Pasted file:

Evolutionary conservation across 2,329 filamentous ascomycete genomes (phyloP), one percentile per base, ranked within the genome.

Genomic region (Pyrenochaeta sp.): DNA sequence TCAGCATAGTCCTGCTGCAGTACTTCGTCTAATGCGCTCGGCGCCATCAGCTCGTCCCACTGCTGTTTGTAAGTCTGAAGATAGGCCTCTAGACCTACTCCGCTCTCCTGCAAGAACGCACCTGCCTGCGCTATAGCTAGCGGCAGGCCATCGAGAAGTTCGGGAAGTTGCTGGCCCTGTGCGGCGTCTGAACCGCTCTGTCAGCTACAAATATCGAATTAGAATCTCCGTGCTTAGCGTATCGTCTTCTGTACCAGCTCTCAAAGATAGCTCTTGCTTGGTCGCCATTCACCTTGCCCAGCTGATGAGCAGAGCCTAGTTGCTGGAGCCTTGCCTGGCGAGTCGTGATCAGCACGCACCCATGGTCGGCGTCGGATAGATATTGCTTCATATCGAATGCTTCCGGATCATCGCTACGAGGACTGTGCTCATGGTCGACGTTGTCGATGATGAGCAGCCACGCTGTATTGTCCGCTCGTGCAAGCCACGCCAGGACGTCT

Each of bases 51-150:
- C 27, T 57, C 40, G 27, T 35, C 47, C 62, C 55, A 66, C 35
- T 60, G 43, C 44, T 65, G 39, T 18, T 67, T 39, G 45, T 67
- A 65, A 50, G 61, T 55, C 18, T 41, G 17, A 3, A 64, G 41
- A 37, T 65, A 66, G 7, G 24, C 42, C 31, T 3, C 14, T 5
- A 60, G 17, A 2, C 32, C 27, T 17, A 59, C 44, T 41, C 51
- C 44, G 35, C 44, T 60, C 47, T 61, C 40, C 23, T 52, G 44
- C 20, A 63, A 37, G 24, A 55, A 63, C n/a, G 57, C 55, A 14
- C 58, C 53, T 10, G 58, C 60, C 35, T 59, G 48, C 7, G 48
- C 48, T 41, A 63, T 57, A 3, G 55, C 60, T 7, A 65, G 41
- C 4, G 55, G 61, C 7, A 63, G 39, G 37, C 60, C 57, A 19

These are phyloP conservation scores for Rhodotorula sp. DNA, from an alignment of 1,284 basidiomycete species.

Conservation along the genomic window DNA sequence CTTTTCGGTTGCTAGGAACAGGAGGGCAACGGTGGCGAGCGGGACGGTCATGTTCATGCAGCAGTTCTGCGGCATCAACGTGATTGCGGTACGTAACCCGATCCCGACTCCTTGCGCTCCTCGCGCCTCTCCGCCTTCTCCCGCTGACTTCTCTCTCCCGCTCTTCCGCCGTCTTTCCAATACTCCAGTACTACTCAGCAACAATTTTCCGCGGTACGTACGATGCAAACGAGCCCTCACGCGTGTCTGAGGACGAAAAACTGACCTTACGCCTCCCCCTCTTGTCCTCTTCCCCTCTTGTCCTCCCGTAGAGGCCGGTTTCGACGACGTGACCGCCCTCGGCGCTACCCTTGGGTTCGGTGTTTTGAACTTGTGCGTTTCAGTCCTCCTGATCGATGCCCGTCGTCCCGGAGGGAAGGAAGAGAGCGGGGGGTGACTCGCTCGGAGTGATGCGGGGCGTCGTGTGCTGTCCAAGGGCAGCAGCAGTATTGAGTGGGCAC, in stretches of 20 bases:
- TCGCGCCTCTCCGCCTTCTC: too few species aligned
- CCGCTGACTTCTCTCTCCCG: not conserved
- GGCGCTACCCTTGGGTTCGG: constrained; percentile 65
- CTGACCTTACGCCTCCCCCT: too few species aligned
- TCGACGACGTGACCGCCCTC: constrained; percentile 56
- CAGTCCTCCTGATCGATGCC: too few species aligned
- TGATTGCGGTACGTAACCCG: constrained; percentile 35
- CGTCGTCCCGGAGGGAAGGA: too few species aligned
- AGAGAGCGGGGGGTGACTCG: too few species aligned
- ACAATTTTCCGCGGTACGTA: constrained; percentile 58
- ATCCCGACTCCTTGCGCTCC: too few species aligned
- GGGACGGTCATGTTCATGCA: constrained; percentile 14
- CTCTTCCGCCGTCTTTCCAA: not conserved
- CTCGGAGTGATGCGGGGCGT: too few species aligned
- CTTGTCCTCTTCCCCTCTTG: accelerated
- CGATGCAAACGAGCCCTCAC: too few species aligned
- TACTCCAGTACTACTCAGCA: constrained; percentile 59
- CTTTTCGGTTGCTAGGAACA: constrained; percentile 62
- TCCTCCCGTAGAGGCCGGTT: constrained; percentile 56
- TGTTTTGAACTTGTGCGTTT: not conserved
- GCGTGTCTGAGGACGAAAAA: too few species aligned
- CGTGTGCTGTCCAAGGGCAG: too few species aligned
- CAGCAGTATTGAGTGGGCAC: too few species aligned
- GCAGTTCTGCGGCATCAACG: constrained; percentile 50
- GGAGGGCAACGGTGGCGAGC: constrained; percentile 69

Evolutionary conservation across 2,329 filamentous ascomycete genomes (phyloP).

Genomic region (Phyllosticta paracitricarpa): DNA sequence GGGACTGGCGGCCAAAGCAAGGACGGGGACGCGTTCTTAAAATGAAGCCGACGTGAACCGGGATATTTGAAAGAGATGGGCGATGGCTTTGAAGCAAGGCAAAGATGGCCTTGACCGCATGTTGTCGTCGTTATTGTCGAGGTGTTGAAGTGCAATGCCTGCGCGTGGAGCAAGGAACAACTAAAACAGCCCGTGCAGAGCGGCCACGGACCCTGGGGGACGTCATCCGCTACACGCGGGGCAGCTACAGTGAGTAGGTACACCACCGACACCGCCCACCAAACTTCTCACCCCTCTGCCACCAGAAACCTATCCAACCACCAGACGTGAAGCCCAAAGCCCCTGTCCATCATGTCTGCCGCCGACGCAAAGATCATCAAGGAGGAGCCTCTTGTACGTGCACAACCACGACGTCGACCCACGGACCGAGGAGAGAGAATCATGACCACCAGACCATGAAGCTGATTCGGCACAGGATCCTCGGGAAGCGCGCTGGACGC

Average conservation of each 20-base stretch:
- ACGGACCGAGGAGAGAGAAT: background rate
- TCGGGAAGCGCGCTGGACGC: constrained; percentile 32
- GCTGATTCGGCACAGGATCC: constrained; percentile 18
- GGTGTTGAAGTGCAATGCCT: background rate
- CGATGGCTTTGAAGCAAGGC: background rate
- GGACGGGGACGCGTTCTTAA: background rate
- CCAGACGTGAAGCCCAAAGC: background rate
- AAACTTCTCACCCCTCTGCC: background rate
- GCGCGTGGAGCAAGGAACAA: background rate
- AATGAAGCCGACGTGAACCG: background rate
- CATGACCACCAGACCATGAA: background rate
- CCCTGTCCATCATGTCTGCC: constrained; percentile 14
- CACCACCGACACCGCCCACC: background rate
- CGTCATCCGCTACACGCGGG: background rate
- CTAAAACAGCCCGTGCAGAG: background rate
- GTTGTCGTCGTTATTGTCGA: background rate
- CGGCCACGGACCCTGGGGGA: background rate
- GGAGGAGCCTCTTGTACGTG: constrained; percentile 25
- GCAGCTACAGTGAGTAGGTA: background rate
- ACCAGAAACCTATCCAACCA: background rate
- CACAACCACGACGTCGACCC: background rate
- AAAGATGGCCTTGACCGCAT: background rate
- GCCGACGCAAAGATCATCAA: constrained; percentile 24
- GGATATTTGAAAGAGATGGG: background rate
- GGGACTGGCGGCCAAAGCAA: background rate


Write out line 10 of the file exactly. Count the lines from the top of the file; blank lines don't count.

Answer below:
- C 20, A 63, A 37, G 24, A 55, A 63, C n/a, G 57, C 55, A 14